Outdoor Center News
2016 Summer Forestry Series: September 20 and October 6
Last Updated: 07.Sep.2016
Over the course of the summer we will successively build from the bottom up - from the bedrock - a strong understanding of some of the natural history that makes this place special. Join us for any or all of the free monthly presentations this summer at the Craftsbury Outdoor Center. Remaining sessions:
Forest Steward Panel
Tuesday, September 20, 7:00pm
The vast majority of the Black River Watershed is privately owned, meaning the management of the land we all love is in the hands of many different stewards of this land. This September, meet with several of these stewards and learn of the work they are doing on their land to ensure the land thrives and flourishes for generations to come. Presented by Michael Snyder, Commissioner of Forests Parks and Recreation, Jared Nunery, Orleans County Forester, and some of our local forestry heroes.
Thursday, October 6, 7:00pm
Natural disturbance has a critical role in the development of our landscape. Whether disturbance from ice damage to trees in the winter, to windthrow and other damage from summer thunderstorms. However, every now and then a catastrophic disturbance strikes our landscape whose impact is felt for a century to follow. Join Steve Long to learn more about just one of these catastrophic events whose impacts can still be seen in our forests today, over 75 years later. Steve is the co-founder and former editor of Northern Woodlands Magazine and author of the new book, Thirty-Eight: The Hurricane that Transformed New England.
You can download the pdf poster at left to share here.
Need more info? Call us at 802-586-7767 or email Katie.
Previous editions of the 2016 Forestry series:
Geologic History of the Waits River Formation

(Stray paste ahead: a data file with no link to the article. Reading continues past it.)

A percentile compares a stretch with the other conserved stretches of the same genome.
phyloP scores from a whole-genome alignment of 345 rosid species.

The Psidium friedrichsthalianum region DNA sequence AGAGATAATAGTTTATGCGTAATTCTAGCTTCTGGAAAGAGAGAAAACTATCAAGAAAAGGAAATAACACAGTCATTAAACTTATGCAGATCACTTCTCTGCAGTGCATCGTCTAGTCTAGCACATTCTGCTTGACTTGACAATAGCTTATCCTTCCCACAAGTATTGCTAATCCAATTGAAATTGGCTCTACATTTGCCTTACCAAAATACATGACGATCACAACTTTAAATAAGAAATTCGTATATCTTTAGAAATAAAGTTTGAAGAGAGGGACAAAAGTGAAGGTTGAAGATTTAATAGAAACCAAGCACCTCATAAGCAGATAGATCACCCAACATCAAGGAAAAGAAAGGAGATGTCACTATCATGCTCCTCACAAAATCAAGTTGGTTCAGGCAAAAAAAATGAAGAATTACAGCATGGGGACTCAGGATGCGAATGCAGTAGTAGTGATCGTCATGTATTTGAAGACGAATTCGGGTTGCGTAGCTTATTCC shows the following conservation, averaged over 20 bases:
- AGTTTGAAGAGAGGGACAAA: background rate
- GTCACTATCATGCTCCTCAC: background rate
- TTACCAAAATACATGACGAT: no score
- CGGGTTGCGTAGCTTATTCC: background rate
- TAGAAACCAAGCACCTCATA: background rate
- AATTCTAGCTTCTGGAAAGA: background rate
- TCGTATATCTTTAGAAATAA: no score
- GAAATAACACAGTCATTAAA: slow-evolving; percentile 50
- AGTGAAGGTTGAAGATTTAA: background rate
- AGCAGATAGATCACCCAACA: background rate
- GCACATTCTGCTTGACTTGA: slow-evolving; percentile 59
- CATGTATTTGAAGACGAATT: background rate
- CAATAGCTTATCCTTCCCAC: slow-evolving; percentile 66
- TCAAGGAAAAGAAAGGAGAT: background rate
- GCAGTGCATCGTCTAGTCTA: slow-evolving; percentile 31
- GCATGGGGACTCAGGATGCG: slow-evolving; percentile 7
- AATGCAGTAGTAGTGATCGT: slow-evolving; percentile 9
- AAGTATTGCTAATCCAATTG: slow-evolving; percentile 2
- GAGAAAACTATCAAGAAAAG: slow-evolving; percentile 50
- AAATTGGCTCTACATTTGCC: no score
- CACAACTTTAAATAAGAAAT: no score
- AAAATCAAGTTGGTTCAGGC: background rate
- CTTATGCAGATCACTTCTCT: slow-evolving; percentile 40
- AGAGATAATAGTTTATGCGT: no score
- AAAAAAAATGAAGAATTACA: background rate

Tuesday, May 24, 7:00pm
Marjorie Gale, State Geologist and Director of the Vermont Geological Survey will present on the Geologic History of the Waits River Formation. The Waits River Formation is the bedrock which underlies much of the area on the eastern side on the Black River Watershed throughout Orleans County. This bedrock provides nutrients to the soil, that in turn enriches our land, creating the unique forested areas where wildflowers and ramps emerge in the spring, and the cedar swamps that Orleans County is famous for. Come learn more about this bedrock and the geologic processes which impacted and ultimately created the landscape we love.
Natural Communities of the Black River Watershed
Tuesday, June 14, 7:00pm
Eric Sorenson, Community Ecologist with the Natural Heritage Program of the Vermont Fish and Wildlife Department, is the acclaimed author of Wetland, Woodland, Wildland: A guide to the Natural Communities of Vermont. He'll help us understand the Natural Communities of the Black River Watershed. The bedrock and mountains are the oldest features. Soils were created as part of the scraping, erosion of glaciers, and biological activity. Plant and animal species have gone and come over the past 20,000 years, and people have become part of the landscape: the present natural communities of plants, animals, soils, and ecological processes reflect all of this history and change. We'll explore the diversity of natural communities in the Black River watershed and what they tell us about the past and what we might expect for the future.
The Mystery of the Cedar Swamp
Tuesday, July 12, 7:00pm
Allaire Diamond, Conservation Ecologist, Vermont Land Trust: Mystery of the Cedar Swamp. Orleans County is the cedar capital of Vermont. You cannot travel through the Black River Watershed without seeing a cedar tree, but why does cedar grow so well here? What makes cedar different than other species? Come explore our cedar forests with Allaire as she unveils the mysteries of the cedar swamp.
Native Fish Populations
Tuesday, August 2, 7:00pm
You cannot appreciate the Black River Watershed without also understanding the aquatic world, and the fish that inhabit the streams, lakes and ponds of this area. Rich Langdon, Aquatic Biologist for Vermont Department of Environmental Conservation will present on how our native species came to Vermont, and how the past history of glaciation and change in the landscape has impacted the fish that we know and love in our landscape.